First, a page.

Pinot Pioneer 

Known for Pinot Noir, winemaker Rick Longoria is more diverse.

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It wasn't until I sat down and chatted recently with Rick Longoria—founder and winemaker of California's Longoria Wines—that I discovered he has ties to Utah (In fact, full disclosure, City Weekly staff writer Colby Frazier is his son-in-law. Small world).

We were enjoying a glass of wine—Chablis was Longoria's preference—at the Copper Kitchen prior to a tasting of his wines at the Caputo's Market in Holladay. During the tasting, guests were treated to five of Longoria's wines, ranging from Pinot Grigio and Albariño to a small-batch, hard-to-find Tempranillo. The wines were paired with distinctive cheeses and meats from Caputo's, including an herb-rind Jean d'Alos Tome de Bordeaux, sweet and nutty Starnachas, incredible salami from Salumeria Biellese called Finocchiona, and lamb "ham" from Frody Volgger's Salt & Smoke Meats.

Although he's probably best known as a master Pinot Noir maker, Rick Longoria doesn't like to be boxed in as just a Pinot guy. "I make 14 different wines," he noted, while reflecting on the diversity of Santa Barbara County, Calif., which allows him so many wine varietal options. The terms "artisan" and "craft" are overused, but, in the case of Longoria's wines, they really do apply. Handcrafted in small quantities of 50 to 700 cases, Longoria wines qualify for our state's small winery exemption, so they aren't marked up as high as wines from larger producers. Longoria was surprised to find that his wines sell for less here than they do at his Los Olivos tasting room.

Whether he likes the tag or not, Rick Longoria was a Pinot pioneer; he's been making world-class Pinot Noir and Chardonnay since 1982. According to Libation Inc. owner Francis Fecteau, "Rick is the reason Miles [Paul Giamatti] in the film Sideways says 'I am not drinking any fucking Merlot!' " proclaiming his preference for Pinot Noir.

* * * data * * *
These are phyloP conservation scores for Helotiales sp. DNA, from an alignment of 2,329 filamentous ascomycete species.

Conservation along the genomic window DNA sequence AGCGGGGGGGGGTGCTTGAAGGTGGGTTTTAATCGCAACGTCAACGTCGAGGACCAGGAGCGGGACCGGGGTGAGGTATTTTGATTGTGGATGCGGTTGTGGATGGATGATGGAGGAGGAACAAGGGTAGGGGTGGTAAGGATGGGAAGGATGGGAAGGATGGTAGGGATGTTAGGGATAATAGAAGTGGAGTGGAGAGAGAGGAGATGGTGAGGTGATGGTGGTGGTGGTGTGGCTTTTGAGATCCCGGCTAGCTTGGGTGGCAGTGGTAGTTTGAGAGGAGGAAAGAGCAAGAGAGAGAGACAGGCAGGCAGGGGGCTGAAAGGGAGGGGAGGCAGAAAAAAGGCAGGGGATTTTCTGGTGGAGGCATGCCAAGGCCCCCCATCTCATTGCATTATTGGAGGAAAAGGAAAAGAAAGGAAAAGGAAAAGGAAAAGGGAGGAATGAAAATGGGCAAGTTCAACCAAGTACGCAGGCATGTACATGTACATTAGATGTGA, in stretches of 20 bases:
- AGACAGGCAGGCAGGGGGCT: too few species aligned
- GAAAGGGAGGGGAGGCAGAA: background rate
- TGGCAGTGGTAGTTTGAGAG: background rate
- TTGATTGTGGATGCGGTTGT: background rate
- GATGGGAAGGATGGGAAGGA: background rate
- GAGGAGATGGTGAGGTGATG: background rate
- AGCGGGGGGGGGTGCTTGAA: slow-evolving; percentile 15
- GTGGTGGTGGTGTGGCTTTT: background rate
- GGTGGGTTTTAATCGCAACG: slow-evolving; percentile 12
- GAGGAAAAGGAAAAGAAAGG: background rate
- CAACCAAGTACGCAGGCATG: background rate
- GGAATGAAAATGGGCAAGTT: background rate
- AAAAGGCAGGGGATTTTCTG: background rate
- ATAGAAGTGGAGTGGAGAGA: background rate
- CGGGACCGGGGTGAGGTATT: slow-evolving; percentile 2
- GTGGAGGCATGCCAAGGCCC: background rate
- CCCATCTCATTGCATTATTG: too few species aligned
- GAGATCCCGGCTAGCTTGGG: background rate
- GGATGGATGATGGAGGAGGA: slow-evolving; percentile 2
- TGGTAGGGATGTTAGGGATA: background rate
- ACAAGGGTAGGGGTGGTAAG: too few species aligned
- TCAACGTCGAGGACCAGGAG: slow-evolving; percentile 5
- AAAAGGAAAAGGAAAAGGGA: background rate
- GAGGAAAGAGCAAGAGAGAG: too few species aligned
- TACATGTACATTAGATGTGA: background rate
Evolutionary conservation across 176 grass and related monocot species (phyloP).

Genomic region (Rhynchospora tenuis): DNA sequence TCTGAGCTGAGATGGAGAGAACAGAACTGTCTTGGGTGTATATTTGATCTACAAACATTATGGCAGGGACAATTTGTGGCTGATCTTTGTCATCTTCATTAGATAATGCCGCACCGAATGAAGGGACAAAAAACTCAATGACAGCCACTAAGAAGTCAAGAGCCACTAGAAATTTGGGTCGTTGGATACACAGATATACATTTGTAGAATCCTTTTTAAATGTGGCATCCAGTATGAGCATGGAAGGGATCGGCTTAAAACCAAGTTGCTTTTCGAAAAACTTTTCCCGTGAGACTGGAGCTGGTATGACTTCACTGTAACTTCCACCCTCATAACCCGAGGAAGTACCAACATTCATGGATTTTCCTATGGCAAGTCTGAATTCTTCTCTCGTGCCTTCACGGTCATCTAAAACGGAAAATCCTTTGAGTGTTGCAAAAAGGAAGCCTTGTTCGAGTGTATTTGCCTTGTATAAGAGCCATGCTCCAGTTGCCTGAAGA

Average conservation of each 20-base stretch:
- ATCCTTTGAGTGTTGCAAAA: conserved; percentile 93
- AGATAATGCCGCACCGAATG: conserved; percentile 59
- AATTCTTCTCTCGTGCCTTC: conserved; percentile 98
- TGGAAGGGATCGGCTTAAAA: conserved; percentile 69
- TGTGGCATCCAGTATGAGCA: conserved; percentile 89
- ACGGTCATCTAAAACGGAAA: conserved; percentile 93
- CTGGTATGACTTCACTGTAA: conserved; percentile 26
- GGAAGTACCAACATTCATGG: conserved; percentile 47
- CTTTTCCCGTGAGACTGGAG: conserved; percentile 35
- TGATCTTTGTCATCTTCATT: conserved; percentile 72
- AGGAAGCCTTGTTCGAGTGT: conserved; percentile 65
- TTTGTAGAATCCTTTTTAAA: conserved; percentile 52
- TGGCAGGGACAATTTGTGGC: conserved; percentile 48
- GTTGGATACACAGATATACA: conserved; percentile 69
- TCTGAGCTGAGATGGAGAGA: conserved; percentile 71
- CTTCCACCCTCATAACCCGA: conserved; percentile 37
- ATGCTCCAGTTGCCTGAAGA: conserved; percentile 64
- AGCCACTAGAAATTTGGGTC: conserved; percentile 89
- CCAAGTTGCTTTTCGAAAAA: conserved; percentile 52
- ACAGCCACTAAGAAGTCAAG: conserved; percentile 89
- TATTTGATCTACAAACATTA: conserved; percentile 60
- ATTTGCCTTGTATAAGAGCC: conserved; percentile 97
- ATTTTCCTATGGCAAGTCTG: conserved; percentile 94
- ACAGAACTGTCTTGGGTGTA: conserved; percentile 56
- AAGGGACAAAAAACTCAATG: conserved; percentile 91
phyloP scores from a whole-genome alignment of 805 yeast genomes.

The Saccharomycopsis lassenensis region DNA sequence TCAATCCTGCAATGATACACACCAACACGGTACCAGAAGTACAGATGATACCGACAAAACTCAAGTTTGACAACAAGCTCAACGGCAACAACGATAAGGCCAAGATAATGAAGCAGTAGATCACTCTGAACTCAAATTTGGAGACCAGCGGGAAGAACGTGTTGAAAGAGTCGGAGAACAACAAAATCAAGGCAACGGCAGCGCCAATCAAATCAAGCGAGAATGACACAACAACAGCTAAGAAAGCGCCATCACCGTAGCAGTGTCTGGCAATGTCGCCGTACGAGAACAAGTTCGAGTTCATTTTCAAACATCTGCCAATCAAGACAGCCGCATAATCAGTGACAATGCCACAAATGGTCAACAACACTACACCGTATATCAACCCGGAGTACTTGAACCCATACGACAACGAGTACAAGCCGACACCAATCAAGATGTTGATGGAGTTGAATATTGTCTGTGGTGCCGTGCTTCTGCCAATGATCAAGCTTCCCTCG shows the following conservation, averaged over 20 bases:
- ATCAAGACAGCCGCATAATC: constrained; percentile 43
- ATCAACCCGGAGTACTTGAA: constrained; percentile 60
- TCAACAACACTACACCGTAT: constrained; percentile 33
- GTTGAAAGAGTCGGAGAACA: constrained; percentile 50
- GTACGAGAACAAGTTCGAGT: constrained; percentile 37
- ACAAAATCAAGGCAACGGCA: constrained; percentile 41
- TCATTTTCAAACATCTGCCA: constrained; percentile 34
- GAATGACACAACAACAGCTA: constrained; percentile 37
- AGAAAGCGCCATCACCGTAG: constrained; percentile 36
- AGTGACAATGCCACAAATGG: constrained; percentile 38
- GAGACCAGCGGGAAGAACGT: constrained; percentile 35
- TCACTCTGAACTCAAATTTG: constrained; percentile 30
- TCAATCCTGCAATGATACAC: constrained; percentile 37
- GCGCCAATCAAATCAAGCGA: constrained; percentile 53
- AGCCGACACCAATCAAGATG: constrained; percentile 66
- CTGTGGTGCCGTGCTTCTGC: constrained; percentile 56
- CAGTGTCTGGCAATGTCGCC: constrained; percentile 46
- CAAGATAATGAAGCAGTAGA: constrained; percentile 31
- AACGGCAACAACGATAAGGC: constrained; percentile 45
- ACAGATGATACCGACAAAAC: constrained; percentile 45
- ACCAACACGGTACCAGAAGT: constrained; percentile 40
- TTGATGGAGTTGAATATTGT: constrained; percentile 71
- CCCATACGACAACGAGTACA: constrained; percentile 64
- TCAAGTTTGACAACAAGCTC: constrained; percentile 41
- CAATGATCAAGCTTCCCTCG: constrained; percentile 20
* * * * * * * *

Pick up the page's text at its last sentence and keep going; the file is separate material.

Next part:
Indeed, Longoria Pinot Noir is worth seeking out. At Caputo's, we got to taste two of them, beginning with "Lovely Rita" Pinot Noir 2013 from the Santa Rita Hills ($24.99). Whereas Longoria used more of the Pinot Noir Pommard clone in past vintages, he says this year's vintage is a balance of four clones: Dijons 115 and 667, Mount Eden and Pommard. If that means nothing to you, don't fret; just enjoy this intense, rich wine alongside equally rich foods—osso buco comes to mind. I'm looking forward to trying it again in a few years when it's had the chance to soften up.

If it's elegance you're looking for, open a bottle of Longoria Pinot Noir 2012, Sta. Rita Hills, Fe Ciega Vineyard ($44.99). Light tannins and high acidity make for a silky textured Pinot, and although this wine will continue to improve with age, it's absolutely beautiful to drink now, after being decanted for an hour or so. It's a no-brainer for salmon, duck and mushroom dishes.

If you don't like Pinot Grigio because it's all too often flimsy and pedestrian, you haven't tasted Longoria Pinot Grigio 2014, Santa Barbara County ($14.99). When asked why he calls it "Pinot Grigio" rather than "Pinot Gris" (both are made from the same grape), Longoria says that the Santa Barbara climate is well-suited to producing unoaked Pinot Grigio in the style of northern Italy, rather than in the Alsatian style of Pinot Gris. This also raised the question of why so many Oregon winemakers call theirs Pinot Gris when, in fact, Oregon's climate is closer to that of Italy than that of France.

Anyway, that's wine-geek stuff. All you need to know is that this is a bright, lip-smacking Pinot Grigio, and it will elevate a meal of shellfish to new heights.

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More by Ted Scheffler

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